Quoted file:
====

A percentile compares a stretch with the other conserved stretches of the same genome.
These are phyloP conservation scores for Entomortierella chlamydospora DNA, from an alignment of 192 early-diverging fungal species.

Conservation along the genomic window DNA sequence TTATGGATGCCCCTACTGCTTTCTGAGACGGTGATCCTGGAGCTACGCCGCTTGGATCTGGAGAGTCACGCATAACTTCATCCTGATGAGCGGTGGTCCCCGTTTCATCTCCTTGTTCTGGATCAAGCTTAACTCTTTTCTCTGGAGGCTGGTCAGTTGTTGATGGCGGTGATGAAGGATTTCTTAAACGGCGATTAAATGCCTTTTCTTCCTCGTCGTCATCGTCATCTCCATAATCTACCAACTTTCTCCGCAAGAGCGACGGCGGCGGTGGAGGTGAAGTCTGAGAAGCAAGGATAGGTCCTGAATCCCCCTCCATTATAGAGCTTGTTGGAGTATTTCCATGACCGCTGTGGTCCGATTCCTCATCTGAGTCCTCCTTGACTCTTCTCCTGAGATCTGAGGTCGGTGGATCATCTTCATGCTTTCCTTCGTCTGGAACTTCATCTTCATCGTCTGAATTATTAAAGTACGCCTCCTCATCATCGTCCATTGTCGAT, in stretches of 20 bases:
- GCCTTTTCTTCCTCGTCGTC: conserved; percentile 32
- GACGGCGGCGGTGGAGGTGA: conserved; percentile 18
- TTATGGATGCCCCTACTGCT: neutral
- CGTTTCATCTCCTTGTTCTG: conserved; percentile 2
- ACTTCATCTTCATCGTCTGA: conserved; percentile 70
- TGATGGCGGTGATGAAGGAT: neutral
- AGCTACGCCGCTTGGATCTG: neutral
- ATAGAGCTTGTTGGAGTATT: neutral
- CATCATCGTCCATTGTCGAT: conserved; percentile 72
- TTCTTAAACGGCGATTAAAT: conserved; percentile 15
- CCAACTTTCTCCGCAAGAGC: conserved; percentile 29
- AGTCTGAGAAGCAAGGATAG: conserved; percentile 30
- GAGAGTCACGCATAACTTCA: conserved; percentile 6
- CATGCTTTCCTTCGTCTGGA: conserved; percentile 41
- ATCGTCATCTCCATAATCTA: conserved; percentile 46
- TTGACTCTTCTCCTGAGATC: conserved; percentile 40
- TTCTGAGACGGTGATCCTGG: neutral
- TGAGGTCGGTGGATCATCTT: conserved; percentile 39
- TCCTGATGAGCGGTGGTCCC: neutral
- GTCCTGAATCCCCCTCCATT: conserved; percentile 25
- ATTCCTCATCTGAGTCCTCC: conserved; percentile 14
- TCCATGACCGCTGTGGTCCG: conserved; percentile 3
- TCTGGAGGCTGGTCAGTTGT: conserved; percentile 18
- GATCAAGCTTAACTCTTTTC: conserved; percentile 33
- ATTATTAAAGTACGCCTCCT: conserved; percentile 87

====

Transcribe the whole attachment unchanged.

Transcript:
A percentile compares a stretch with the other conserved stretches of the same genome.
These are phyloP conservation scores for Entomortierella chlamydospora DNA, from an alignment of 192 early-diverging fungal species.

Conservation along the genomic window DNA sequence TTATGGATGCCCCTACTGCTTTCTGAGACGGTGATCCTGGAGCTACGCCGCTTGGATCTGGAGAGTCACGCATAACTTCATCCTGATGAGCGGTGGTCCCCGTTTCATCTCCTTGTTCTGGATCAAGCTTAACTCTTTTCTCTGGAGGCTGGTCAGTTGTTGATGGCGGTGATGAAGGATTTCTTAAACGGCGATTAAATGCCTTTTCTTCCTCGTCGTCATCGTCATCTCCATAATCTACCAACTTTCTCCGCAAGAGCGACGGCGGCGGTGGAGGTGAAGTCTGAGAAGCAAGGATAGGTCCTGAATCCCCCTCCATTATAGAGCTTGTTGGAGTATTTCCATGACCGCTGTGGTCCGATTCCTCATCTGAGTCCTCCTTGACTCTTCTCCTGAGATCTGAGGTCGGTGGATCATCTTCATGCTTTCCTTCGTCTGGAACTTCATCTTCATCGTCTGAATTATTAAAGTACGCCTCCTCATCATCGTCCATTGTCGAT, in stretches of 20 bases:
- GCCTTTTCTTCCTCGTCGTC: conserved; percentile 32
- GACGGCGGCGGTGGAGGTGA: conserved; percentile 18
- TTATGGATGCCCCTACTGCT: neutral
- CGTTTCATCTCCTTGTTCTG: conserved; percentile 2
- ACTTCATCTTCATCGTCTGA: conserved; percentile 70
- TGATGGCGGTGATGAAGGAT: neutral
- AGCTACGCCGCTTGGATCTG: neutral
- ATAGAGCTTGTTGGAGTATT: neutral
- CATCATCGTCCATTGTCGAT: conserved; percentile 72
- TTCTTAAACGGCGATTAAAT: conserved; percentile 15
- CCAACTTTCTCCGCAAGAGC: conserved; percentile 29
- AGTCTGAGAAGCAAGGATAG: conserved; percentile 30
- GAGAGTCACGCATAACTTCA: conserved; percentile 6
- CATGCTTTCCTTCGTCTGGA: conserved; percentile 41
- ATCGTCATCTCCATAATCTA: conserved; percentile 46
- TTGACTCTTCTCCTGAGATC: conserved; percentile 40
- TTCTGAGACGGTGATCCTGG: neutral
- TGAGGTCGGTGGATCATCTT: conserved; percentile 39
- TCCTGATGAGCGGTGGTCCC: neutral
- GTCCTGAATCCCCCTCCATT: conserved; percentile 25
- ATTCCTCATCTGAGTCCTCC: conserved; percentile 14
- TCCATGACCGCTGTGGTCCG: conserved; percentile 3
- TCTGGAGGCTGGTCAGTTGT: conserved; percentile 18
- GATCAAGCTTAACTCTTTTC: conserved; percentile 33
- ATTATTAAAGTACGCCTCCT: conserved; percentile 87